zlib browser support penetration

Posted on 2009-02-17
Last Modified: 2013-11-19
I understand that if I compress my content at the server level before sending it through the Internet to a browser my webpage should load faster.

What kind of support is there for this from web browsers?  Are there any notable browsers that do NOT support zlib compression?
Could you help me find a chart/table/matrix that shows which browsers support zlib compression and which ones don't?

Question by:hankknight
    LVL 1

    Assisted Solution

    So, the thing is the following, if you compress you data in the gzip format using zlib, then really all common browsers support this since a very long time, I don't have a table now, but you can use that with no care.... if you want to use any other compressing algorithm ( I actually never looked into the zlib, so I don't know in detail what/if other compressions are possible) than support might vary....

    Is that enough as an answer?

    Cheers, Jörg
    LVL 39

    Accepted Solution

    To elaborate a bit on the previous comment, there are notable browsers that do not support zlib compression, but they are quite rare. Most notably:

    1. Netscape 3.0 only supports the deflate algorithm, Since Netscape Communicator 4.06 gzip compression is supported.
    2. Internet Explorer 5.5 has a bug that may give some problems, it is explained here and can be worked around from the server side: (there's a hotfix to solve the problem).
    3. Internet Explorer 6.0 has a bug also, which can also be worked around from the server side. The SP1 of IE6 will remedy this bug. It is explained here:
    4. Opera before version 5.12 does not support gzip
    5. Many users report problems with Konqeror and gzip, but the browser should support it. A workaround from the serverside is mentioned here:
    6. Recent versions of Safari support gzip, not sure when it started, but there's mention of bugs when you gzip the javascript (.js) files. One such report was here:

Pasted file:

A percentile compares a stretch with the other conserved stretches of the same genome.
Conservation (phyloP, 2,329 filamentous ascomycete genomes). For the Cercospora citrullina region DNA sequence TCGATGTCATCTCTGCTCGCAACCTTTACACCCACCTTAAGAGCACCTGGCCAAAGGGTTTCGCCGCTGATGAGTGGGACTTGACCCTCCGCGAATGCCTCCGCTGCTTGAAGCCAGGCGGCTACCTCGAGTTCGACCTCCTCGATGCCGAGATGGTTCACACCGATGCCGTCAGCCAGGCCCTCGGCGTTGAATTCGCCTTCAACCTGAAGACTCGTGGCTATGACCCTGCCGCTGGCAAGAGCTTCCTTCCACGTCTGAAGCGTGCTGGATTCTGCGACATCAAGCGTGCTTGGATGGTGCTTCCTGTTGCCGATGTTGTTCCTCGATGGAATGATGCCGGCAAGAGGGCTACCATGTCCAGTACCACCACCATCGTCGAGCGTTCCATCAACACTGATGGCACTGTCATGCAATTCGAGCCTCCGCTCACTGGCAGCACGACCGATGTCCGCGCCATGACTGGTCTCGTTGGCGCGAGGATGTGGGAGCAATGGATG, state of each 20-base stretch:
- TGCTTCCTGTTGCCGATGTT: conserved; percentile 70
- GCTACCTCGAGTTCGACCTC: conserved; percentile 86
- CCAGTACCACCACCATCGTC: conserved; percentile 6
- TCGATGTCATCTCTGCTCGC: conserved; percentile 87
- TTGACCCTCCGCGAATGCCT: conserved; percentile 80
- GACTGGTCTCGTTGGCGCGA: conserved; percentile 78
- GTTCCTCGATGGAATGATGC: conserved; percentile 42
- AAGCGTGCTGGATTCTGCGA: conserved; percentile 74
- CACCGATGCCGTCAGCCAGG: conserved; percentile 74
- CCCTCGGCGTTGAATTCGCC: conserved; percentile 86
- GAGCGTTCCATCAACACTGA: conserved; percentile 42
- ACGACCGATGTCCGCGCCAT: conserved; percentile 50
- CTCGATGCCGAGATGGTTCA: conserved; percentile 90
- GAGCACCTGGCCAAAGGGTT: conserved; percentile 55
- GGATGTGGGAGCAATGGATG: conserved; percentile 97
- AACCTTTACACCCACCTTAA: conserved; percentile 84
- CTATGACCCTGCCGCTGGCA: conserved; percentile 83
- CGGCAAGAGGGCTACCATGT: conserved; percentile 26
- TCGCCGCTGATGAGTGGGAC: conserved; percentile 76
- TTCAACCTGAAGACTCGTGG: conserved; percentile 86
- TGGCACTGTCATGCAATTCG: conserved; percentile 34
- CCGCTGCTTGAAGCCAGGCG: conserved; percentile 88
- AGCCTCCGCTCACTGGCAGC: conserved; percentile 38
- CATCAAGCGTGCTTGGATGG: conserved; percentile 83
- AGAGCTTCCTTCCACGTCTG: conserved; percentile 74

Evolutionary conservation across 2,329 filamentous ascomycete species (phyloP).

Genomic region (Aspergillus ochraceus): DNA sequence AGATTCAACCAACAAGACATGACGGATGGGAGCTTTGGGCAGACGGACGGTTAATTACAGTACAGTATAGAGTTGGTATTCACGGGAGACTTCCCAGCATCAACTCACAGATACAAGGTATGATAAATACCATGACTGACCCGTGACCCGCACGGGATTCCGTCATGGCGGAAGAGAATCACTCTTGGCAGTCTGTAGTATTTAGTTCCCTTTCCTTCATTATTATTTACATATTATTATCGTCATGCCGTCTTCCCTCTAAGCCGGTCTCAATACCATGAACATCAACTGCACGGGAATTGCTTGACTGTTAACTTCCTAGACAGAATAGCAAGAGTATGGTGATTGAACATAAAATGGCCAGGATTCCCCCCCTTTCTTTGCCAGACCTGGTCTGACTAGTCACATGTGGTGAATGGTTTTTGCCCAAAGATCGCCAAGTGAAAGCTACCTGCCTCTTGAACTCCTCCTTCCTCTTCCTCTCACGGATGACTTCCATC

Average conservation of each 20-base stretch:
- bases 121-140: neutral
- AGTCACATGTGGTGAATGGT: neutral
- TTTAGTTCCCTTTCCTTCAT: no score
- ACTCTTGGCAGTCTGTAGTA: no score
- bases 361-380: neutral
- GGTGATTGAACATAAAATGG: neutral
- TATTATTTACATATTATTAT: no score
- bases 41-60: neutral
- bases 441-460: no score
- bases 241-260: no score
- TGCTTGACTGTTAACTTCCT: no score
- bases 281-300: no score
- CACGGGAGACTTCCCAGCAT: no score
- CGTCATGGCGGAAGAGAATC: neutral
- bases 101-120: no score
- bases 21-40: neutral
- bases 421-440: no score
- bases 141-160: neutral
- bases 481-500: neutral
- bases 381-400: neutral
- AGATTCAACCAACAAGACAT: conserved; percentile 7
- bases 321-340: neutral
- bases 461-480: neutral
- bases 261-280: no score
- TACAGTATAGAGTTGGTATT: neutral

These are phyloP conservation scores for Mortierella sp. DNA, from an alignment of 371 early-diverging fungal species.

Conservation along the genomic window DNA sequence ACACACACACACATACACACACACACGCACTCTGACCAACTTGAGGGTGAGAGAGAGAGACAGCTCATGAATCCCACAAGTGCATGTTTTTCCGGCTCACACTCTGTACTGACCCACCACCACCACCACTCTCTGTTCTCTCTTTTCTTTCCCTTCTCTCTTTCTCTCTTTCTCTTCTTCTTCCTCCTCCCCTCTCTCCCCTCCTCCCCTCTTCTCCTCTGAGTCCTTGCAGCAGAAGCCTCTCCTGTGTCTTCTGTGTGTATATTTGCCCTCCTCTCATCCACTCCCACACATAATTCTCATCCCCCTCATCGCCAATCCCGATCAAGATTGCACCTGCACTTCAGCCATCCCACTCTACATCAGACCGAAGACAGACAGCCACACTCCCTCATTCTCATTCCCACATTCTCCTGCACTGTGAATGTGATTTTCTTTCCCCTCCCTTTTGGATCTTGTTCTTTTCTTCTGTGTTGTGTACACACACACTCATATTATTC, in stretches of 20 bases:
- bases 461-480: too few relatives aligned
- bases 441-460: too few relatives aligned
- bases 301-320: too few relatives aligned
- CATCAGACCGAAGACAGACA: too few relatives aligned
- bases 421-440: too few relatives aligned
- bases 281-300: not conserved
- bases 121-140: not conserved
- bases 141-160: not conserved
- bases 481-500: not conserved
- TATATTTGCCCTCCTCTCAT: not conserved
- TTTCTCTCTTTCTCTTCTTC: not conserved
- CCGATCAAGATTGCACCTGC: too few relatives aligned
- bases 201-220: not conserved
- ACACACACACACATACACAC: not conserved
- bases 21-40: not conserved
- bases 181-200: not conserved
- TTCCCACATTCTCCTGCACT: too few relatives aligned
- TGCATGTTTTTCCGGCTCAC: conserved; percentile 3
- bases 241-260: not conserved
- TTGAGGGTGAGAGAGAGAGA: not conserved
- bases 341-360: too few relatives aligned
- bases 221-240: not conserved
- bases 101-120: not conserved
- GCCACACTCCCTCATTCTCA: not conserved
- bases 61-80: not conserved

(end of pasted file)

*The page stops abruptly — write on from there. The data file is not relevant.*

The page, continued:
7. If you use Apache, there's a lib that fixes this automatically from the serverside: CompressClientFixup.
    If you want to test it with a not mentioned browser, you can try this page that serves several pages in several compression types:

    Some of the information above is summarized here: The rest came from several links, news groups etc.

    All in all you can pretty safely turn compression on. Many websites have it on by default without much problems. Using content negotiation you may want to switch it of for older browsers or for buggy browsers (see above).

    -- Abel --
    LVL 39

    Assisted Solution

    Ah, forgot two things:

    Netscape (as the info on one of the links above shows) kept having serious bugs with gzip until version 6.02 came out. Firefox has supported gzip from the very start (version 1.0).

    Browsers that do not support gzip will not send the header Accept-Encoding: gzip. If it is not send, you should not gzip your content. IIS 6/7 and Apache 2+ do that correctly. But, as you can now see, some browsers do send that header but have some bugs still.

    Featured Post

    How your wiki can always stay up-to-date

    Quip doubles as a “living” wiki and a project management tool that evolves with your organization. As you finish projects in Quip, the work remains, easily accessible to all team members, new and old.
    - Increase transparency
    - Onboard new hires faster
    - Access from mobile/offline

    Join & Write a Comment

    I annotated my article on ransomware somewhat extensively, but I keep adding new references and wanted to put a link to the reference library.  Despite all the reference tools I have on hand, it was not easy to find a way to do this easily. I finall…
    Several part series to implement Internet Explorer 11 Enterprise Mode
    Any person in technology especially those working for big companies should at least know about the basics of web accessibility. Believe it or not there are even laws in place that require businesses to provide such means for the disabled and aging p…
    The viewer will get a basic understanding of what section 508 compliance can entail, learn about skip navigation links, alt text, transcripts, and font size controls.

    746 members asked questions and received personalized solutions in the past 7 days.

    Join the community of 500,000 technology professionals and ask your questions.

    Join & Ask a Question

    Need Help in Real-Time?

    Connect with top rated Experts

    14 Experts available now in Live!

    Get 1:1 Help Now